Career Transitioning

I wish we lived in a society that made it easier for people to switch between different careers throughout our lives, rather than feeling the social pressure or economic necessity to find a steady career in a single field or industry because of the financial risks and time commitment associated with that kind of transition. We participate in a world where our basic needs are not assured or guaranteed, and because of this economic uncertainty, we are forced into a situation where we seek employment to ensure our own — and our family’s basic survival, or at least attempt to do so. Therefore, the sooner that a person can find consistent employment in a manner that will satisfy their expectations for their own living standards, the sooner they are able to feel more secure about their own personal wellbeing.

The high cost of post-secondary education, both in terms of financial and time commitments, are significant barriers that make many occupations inaccessible to many people from the outset. This is also the case for people who have received an education or training in a given industry, but who wish to transition into a different field for whatever reason that may be. This desire for change could be the result of personal preference — maybe a certain career seemed ideal at one time but is no longer the right fit, or it could be driven economic boom and bust cycles, or it could be the result of global crises such as the covid-19 pandemic and the climate emergency, which have forced us to think differently about how we live on our planet. Whatever the reason for change may be, I wish that it were easier for people from all walks of life — not just those with the privilege of time and money, to pivot and try something new without putting their wellbeing at stake because of the risks associated with change.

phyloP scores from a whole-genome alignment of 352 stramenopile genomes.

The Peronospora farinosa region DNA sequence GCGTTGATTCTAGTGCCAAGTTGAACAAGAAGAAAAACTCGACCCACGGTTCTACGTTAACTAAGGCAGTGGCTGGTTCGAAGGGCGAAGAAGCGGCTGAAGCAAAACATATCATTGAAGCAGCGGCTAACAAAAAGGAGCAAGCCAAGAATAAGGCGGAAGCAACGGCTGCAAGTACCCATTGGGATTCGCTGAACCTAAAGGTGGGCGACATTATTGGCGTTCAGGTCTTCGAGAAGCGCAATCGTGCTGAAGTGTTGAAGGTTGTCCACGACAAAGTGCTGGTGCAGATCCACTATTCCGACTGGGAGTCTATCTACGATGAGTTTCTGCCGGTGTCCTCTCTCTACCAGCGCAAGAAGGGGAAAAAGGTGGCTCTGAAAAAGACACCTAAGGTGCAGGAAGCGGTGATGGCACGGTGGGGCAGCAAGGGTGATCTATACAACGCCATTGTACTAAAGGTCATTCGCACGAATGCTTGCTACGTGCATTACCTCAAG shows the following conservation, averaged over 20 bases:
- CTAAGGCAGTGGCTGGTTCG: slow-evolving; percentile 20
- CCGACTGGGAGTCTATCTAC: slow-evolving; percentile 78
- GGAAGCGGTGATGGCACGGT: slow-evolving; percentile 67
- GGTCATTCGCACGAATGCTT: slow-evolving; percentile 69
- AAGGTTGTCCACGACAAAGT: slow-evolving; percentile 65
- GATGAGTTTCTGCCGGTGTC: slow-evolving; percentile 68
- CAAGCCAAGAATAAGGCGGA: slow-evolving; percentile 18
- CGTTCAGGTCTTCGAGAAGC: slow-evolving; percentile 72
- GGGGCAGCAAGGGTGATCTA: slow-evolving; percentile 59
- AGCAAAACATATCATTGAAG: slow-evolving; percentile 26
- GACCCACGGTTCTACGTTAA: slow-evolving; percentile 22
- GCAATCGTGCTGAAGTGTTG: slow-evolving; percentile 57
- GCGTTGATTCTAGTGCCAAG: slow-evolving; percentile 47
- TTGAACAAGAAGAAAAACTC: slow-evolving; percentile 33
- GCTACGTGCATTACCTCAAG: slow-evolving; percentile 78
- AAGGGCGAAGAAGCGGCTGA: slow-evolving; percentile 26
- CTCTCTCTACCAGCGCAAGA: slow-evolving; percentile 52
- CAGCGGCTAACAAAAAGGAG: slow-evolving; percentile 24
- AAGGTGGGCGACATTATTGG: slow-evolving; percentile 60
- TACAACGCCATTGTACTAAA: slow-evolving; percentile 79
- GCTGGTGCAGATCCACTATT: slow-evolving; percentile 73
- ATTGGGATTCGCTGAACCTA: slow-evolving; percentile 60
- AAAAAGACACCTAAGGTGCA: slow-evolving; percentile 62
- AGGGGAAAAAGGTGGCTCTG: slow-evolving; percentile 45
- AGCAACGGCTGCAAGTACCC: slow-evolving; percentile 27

We only get one shot at life, and our current society has many barriers that make it difficult to truly flourish as individuals and to fully enjoy the brief time we are given. It saddens me to think that many people out there are working in jobs that they might hate solely for the economic security of a consistent paycheque, when it doesn’t have to be this way — it’s just the world we currently find ourselves forced to participate in. This difficulty to shift careers likely keeps people in exploitative and/or abusive working environments because the risks associated with leaving a toxic work environment are viewed as potentially greater than remaining in an abusive working relationship. It shouldn’t have to be this way.